Kyrgyzstan and Tajikistan 2018

Kyrgyzstan and Tajikistan 2018

Kyrgyzstan and Tajikistan



It was good to have a bed to rest in last night, although at these high altitudes, it is almost impossible to have a sound sleep.  I decided to dress for warmer weather today as the altitudes of the drive would be lower and as I was so hot yesterday wearing so many layers of clothing.  Dressing more simply posed a big issue for my packing though, as I had to fit more clothes into the backpack that had been my hand luggage on the plane.  Consequently, packing this morning was a long and challenging task, somewhat akin to a backpack version of Tetris.

We had a simple breakfast at 7:00am of fried eggs, bread (that so hard it must have been a week old), and tea (useful for dipping the bread to soften it).  Breakfast didn’t take long to eat, so I had half an hour to walk around Murgab, taking in the sights in the beautiful clear morning light.  Sadly, I didn’t find any new sights beyond my discoveries last night, and the town was even less lively in the morning than it had been the previous evening, although the morning light did add a beautiful glow to the Lenin statue.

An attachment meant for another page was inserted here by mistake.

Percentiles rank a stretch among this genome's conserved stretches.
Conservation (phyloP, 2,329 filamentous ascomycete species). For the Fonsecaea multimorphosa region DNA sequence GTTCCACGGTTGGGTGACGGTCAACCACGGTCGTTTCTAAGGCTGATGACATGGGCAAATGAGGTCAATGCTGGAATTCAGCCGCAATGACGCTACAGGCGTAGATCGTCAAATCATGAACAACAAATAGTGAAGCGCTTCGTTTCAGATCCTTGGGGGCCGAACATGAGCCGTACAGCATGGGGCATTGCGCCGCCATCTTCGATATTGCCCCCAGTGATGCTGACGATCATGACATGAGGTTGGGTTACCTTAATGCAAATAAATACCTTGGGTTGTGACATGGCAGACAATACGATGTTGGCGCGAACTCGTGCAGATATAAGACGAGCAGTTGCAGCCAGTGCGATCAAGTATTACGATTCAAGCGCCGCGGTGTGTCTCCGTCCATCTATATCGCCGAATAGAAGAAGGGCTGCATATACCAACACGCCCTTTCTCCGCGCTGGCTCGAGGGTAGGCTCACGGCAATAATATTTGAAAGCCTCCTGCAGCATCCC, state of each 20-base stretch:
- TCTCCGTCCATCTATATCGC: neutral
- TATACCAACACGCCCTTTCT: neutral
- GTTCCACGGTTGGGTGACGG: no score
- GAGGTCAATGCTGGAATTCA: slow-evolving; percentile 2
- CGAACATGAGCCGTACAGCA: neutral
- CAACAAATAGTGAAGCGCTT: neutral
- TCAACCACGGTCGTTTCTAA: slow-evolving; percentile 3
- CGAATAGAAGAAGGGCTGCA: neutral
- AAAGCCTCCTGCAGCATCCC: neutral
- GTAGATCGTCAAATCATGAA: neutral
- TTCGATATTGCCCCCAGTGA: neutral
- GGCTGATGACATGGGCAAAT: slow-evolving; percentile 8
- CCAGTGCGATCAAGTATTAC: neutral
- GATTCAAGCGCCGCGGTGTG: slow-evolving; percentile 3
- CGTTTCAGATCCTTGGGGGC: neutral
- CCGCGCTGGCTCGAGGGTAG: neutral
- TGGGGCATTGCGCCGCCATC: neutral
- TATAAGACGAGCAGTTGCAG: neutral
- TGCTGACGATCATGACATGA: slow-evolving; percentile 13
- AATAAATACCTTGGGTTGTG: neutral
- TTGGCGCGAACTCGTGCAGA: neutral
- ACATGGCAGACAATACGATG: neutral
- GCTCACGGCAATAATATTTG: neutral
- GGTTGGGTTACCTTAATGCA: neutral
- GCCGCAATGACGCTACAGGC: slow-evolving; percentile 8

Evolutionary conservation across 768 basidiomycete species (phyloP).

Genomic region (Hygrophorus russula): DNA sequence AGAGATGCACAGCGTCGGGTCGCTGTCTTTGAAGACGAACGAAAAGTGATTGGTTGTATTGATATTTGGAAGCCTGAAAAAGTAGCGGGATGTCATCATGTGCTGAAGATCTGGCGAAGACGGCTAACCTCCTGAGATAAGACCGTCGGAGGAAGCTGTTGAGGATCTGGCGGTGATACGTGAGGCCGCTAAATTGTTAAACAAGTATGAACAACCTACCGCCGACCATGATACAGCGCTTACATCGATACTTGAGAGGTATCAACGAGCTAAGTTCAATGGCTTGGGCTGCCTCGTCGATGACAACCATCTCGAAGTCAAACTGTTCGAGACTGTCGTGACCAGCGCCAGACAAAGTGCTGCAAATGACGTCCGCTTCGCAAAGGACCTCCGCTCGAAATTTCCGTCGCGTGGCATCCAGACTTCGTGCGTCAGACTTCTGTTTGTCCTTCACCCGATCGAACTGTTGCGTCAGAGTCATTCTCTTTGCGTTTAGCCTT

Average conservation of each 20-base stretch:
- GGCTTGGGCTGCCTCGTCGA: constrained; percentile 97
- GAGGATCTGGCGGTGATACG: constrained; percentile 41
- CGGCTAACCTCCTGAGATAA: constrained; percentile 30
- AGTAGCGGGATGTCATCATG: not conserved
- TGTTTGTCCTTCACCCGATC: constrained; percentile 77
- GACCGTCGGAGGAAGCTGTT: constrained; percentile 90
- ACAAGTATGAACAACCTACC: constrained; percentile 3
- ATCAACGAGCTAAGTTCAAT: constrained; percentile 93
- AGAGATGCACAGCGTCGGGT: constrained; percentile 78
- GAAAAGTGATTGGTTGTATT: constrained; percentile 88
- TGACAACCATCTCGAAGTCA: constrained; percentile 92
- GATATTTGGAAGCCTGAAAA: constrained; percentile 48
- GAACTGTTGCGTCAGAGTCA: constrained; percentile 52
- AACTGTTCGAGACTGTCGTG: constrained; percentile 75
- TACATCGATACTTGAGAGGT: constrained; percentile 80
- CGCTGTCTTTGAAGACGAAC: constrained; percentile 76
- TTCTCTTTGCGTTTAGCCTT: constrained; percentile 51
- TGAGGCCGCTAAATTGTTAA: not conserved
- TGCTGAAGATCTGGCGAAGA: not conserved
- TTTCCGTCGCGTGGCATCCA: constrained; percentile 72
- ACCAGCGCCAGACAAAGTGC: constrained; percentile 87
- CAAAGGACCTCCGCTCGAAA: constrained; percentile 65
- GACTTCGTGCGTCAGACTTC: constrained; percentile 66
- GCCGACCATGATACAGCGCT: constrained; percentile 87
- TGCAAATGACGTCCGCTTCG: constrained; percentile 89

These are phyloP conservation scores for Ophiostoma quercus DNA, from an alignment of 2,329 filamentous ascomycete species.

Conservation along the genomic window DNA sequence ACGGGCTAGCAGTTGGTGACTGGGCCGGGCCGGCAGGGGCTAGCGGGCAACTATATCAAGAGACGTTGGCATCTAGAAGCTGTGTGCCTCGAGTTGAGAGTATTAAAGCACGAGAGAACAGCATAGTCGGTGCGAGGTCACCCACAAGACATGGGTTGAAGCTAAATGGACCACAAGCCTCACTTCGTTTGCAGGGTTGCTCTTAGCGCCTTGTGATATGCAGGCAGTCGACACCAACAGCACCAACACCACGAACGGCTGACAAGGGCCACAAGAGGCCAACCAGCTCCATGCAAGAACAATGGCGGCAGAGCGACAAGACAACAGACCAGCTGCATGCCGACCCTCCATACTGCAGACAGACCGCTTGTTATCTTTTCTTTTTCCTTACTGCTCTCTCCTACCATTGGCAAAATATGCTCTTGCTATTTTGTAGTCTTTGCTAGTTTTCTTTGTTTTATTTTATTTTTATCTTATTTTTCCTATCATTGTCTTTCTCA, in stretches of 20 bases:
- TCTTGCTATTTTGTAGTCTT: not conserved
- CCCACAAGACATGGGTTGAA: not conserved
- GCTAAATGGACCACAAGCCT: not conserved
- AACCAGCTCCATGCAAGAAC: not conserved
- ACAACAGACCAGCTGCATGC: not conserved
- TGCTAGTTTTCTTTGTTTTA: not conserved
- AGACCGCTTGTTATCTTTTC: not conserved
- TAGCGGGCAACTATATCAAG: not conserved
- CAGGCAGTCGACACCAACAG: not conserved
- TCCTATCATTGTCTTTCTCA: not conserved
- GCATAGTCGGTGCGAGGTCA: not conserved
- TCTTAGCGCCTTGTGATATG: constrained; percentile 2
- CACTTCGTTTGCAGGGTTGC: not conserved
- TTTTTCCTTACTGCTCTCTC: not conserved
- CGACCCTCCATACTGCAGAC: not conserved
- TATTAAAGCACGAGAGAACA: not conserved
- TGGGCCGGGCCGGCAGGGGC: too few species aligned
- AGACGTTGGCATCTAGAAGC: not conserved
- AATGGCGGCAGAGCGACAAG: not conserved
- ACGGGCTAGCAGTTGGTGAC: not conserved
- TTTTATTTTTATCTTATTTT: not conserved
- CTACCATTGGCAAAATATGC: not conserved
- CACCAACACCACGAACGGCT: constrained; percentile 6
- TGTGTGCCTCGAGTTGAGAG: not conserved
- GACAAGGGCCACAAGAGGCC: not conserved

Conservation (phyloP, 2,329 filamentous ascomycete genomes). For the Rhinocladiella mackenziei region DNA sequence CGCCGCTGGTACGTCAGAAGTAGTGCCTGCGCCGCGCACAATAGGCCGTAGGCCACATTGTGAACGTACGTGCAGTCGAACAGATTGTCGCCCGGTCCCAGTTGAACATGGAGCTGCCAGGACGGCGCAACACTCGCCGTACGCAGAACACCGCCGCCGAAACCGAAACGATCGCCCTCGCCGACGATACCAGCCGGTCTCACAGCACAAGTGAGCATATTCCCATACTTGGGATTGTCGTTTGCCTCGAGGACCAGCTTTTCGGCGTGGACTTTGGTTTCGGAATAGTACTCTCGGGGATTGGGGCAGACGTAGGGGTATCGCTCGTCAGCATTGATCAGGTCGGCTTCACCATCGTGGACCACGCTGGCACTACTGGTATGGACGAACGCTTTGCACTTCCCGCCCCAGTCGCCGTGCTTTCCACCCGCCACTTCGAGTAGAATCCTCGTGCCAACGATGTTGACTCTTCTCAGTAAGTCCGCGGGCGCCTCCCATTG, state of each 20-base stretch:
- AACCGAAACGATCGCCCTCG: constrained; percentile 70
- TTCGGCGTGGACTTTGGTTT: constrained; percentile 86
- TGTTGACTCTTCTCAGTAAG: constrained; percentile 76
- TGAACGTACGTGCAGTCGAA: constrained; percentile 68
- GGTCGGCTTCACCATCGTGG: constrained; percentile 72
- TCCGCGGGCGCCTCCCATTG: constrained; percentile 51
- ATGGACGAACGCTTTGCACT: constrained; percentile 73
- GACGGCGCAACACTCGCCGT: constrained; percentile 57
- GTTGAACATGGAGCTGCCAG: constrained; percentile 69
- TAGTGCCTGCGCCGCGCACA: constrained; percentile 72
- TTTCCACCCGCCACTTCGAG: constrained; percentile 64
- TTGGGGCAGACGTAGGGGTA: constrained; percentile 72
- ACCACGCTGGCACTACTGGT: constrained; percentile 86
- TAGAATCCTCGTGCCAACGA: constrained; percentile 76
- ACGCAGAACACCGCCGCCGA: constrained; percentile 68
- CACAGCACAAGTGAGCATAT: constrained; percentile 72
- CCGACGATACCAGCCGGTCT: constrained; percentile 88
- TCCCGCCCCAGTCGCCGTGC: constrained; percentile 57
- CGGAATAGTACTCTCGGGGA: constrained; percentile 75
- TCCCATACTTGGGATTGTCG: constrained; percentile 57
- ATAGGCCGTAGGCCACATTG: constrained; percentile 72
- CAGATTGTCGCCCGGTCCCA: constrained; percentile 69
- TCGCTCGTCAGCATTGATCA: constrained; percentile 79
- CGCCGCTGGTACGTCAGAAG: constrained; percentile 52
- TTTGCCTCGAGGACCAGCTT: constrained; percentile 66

We set off at 8:00am for what turned out to be a drive of almost 11 hours.  Immediately after leaving Murgab, it became obvious that this was going to be a day of extraordinary landscapes – attested to at the end of the drive by a total of 465 photos taken for the day.  Most of the photo-worthy sights were the region’s spectacular landscapes and landforms; there were very few places where human activity could be observed because there was so little of it in this harsh, high-altitude environment.  We spent the day hovering at altitudes that were a little below and a little above 4,000 metres, heights that were well and truly above the tree line – not a single tree was to be seen on today’s drive, and most of the ground away from the river beds didn’t even have any grass cover.